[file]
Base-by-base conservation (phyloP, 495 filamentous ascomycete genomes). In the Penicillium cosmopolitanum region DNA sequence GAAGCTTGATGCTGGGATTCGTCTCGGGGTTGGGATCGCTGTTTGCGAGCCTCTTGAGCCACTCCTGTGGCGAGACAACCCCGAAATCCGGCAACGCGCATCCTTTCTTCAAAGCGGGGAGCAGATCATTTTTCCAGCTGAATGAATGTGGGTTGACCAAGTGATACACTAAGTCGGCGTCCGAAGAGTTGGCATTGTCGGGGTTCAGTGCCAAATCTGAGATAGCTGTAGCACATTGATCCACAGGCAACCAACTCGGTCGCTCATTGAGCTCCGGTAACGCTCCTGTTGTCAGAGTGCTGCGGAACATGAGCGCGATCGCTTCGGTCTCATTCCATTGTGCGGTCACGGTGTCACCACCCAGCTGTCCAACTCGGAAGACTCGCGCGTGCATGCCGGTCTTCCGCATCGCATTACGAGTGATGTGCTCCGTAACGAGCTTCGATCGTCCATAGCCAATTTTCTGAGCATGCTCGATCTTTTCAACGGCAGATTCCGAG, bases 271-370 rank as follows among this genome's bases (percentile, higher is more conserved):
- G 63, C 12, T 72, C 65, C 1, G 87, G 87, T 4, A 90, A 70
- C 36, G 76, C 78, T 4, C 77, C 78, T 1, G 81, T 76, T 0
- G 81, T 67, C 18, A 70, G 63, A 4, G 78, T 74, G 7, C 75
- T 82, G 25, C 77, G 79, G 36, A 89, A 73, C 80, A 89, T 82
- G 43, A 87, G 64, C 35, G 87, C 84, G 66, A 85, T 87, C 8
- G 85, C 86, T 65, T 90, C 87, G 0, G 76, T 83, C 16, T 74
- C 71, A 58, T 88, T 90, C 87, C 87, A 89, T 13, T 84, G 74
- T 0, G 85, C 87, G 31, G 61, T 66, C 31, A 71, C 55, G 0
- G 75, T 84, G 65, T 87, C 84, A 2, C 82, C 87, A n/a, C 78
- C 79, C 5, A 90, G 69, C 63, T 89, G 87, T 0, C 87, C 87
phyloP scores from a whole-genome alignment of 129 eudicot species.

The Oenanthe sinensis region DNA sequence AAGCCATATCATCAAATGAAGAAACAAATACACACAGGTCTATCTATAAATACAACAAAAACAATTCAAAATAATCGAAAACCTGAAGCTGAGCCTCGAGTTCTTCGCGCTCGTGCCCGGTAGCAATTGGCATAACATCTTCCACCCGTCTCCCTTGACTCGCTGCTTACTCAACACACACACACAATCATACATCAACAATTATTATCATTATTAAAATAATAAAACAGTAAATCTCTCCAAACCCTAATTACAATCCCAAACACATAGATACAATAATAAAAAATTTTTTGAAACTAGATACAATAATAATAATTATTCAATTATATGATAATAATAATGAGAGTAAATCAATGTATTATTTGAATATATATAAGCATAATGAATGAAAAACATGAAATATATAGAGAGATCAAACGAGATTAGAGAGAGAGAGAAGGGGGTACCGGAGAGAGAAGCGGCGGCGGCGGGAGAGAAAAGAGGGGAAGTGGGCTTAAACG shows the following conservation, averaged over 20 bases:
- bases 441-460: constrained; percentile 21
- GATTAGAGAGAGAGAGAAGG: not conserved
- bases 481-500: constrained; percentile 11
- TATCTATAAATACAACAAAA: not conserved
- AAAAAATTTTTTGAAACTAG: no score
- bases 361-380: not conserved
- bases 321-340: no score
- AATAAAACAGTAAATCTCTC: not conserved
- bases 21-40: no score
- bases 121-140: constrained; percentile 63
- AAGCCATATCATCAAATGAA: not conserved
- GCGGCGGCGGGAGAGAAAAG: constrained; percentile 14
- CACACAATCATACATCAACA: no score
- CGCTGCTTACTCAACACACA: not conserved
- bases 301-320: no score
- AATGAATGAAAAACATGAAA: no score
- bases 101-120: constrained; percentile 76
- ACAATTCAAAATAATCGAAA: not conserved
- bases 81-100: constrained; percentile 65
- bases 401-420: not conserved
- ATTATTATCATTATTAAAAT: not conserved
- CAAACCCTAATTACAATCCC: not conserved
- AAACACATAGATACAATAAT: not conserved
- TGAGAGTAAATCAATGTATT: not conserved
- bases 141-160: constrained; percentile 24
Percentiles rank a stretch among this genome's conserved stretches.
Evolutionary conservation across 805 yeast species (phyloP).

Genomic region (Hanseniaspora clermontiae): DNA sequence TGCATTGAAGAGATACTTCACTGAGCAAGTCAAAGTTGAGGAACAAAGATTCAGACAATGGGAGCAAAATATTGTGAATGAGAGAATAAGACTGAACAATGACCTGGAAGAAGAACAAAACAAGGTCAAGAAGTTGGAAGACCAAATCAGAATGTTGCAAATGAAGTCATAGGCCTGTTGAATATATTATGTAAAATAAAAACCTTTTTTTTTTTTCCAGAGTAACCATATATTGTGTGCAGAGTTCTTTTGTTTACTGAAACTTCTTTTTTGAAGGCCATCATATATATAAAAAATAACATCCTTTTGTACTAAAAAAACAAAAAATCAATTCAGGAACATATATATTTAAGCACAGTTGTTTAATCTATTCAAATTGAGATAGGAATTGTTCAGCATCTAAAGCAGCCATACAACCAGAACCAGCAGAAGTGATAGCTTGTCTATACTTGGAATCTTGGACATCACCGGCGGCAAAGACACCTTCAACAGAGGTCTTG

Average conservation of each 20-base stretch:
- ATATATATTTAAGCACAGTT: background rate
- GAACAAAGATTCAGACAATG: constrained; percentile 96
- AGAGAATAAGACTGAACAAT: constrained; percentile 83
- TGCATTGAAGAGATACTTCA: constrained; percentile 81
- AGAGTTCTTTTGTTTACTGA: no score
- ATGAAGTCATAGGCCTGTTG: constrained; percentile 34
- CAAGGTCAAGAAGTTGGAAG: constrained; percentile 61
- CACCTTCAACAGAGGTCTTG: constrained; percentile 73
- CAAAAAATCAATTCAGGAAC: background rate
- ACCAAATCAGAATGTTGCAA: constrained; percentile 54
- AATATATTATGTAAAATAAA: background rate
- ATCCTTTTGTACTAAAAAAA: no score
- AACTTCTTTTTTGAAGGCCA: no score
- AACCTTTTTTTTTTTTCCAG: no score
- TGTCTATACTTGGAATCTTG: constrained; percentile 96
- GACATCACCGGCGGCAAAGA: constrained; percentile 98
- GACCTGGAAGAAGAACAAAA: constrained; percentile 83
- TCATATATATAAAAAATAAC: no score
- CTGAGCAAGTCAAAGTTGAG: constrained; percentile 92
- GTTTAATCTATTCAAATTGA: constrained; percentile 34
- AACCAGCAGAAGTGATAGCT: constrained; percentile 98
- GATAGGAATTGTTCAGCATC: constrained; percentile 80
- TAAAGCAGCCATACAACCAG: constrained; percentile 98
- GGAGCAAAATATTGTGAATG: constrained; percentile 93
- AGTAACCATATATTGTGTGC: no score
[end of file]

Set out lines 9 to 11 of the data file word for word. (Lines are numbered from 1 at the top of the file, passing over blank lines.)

- T 0, G 85, C 87, G 31, G 61, T 66, C 31, A 71, C 55, G 0
- G 75, T 84, G 65, T 87, C 84, A 2, C 82, C 87, A n/a, C 78
- C 79, C 5, A 90, G 69, C 63, T 89, G 87, T 0, C 87, C 87